It’s an approach that should sound alarm bells for women in particular. Like other disadvantaged groups and equality seekers, their long experience has taught them that providing “equal opportunities” for those who start from a disadvantaged position does not result in equality of outcomes. This is the very reason that affirmative action and head-start programs were initiated: so that those who start from behind can at least catch up to the starting line before the race begins, when equal opportunity for everyone has some meaning.

Nevertheless, pieces of the strategic framework are already falling into place. High on the list are specific measures that now seem to be getting much attention in social policy circles. For example, asset-based social policies are now being seen as a way to provide poor families with a way out of poverty, but also potentially another way to help individuals support more flexible life-course arrangements.

Public programs to support older people, and other social programs such as unemployment insurance, have traditionally focused on income transfers from governments to those requiring support. But in the post-welfare state or Third Way, such policies are seen as fostering dependency. The new approach now being promoted in social policy circles is based on helping people accumulate assets—not just financial assets, but assets in the form of human capital, housing, information resources, community resources, and social capital. (“Social capital,” loosely defined, refers to social support networks individuals may have, their contacts and involvement with the community in which they live, and so on). Having these assets enables people to become more self-reliant, or so the theory goes. That fits very well with Third Way market-oriented ideas and would be particularly suited to facilitating a flexible life-course, according to the advocates of this approach.

Asset-based social policies are generally promoted as a way of lifting people out of poverty. The philosophy behind this approach is the view that “income meets immediate needs, but assets help build futures.” Proponents of asset-based social policies also emphasize that they are intended to supplement essential income support strategies, not to replace them. But the possibilities of substitution are clearly there. Some participants at a recent conference on asset-based social policies sponsored by the Policy Research Initiative apparently believed that asset-based policies offer a different look at poverty and provide a more strategic approach for thinking about the long-term future of social policy. For example, they asked, “Would an asset-based stakeholder account—a kind of guaranteed lifetime account that combined income and assets—be a good replacement for the traditional Utopian goal of a guaranteed annual income?”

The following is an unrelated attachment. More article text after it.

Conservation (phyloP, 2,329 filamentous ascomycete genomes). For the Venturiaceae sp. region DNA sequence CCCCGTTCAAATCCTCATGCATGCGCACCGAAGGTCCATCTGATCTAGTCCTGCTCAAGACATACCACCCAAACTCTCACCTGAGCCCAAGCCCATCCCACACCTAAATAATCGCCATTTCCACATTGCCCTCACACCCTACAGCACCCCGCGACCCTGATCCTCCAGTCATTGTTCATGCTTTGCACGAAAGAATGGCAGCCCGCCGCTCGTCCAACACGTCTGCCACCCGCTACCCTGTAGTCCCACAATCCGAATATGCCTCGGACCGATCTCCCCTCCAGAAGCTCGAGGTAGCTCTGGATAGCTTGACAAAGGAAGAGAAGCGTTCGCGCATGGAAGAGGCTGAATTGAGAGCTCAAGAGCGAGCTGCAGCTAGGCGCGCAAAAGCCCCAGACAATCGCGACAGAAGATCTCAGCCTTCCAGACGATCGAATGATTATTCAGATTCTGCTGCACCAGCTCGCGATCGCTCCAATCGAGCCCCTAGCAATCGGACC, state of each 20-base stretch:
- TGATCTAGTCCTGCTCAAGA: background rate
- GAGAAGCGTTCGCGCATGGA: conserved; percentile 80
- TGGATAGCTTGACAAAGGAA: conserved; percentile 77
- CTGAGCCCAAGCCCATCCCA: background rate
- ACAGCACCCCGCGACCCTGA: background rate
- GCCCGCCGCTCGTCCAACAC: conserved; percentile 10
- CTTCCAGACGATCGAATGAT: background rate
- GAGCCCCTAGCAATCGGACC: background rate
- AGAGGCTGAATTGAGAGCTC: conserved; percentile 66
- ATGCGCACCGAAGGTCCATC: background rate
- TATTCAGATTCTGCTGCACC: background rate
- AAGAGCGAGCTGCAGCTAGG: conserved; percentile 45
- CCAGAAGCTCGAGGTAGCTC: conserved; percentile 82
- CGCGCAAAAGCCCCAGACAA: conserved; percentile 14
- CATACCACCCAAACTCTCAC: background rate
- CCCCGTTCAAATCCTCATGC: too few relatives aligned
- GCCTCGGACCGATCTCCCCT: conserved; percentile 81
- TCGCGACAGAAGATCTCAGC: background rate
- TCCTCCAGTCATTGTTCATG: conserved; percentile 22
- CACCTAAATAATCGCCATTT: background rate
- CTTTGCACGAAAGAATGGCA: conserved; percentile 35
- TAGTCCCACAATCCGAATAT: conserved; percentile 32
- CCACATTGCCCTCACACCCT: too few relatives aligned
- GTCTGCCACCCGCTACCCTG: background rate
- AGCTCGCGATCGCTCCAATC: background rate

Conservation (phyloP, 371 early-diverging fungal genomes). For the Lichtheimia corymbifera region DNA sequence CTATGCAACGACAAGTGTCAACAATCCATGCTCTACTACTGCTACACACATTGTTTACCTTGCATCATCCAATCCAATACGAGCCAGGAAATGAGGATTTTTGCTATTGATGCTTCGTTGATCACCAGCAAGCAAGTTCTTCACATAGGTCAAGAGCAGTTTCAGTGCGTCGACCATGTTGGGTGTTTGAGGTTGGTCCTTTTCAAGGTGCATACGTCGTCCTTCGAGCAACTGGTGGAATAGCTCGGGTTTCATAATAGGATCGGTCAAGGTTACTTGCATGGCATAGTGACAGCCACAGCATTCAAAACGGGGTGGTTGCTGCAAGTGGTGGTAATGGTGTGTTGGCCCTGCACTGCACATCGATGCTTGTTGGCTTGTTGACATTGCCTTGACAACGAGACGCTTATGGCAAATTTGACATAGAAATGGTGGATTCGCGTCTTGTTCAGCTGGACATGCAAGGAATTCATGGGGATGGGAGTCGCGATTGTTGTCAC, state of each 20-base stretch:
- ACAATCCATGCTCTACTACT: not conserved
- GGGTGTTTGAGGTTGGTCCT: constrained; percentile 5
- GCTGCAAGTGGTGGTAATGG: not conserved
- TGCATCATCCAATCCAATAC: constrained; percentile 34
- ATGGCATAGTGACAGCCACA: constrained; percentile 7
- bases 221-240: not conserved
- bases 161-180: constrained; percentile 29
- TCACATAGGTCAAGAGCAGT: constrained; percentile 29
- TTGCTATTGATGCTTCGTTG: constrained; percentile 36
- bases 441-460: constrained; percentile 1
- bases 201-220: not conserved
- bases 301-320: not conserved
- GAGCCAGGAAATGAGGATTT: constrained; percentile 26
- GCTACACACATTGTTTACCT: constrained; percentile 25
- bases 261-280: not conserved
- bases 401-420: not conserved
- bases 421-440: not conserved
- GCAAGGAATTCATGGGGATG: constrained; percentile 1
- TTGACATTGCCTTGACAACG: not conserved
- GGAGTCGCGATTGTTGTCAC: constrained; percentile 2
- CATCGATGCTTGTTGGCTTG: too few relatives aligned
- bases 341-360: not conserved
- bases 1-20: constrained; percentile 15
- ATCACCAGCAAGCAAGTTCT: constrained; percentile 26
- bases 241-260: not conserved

Canada already has some experimental programs to promote asset accumulation by poor families, administered through Social and Economic Development Innovations (SEDI), which describes itself as a national charitable organization dedicated to enabling poor, unemployed and under-employed people to become self-sufficient. It advocates Individual Development Accounts (IDAs) to help low-income families and individuals build savings by matching each dollar saved over time with a savings credit.

SEDI is currently involved in a demonstration project, funded through the Applied Research Branch of Human Resources Development Canada (HRDC) known as learn$ave, operating at various sites across Canada. A total of $35 million over nine years has been earmarked for the project, which is part of the branch’s work on measures to enhance lifelong learning. Low-income participants enrolled in the program receive from $2 to $5 of federal funds for each $1 saved (up to $1,500 in savings) over a 1-3-year period. The funds can be used to finance a learning opportunity through adult education, training, or micro-enterprise start-up.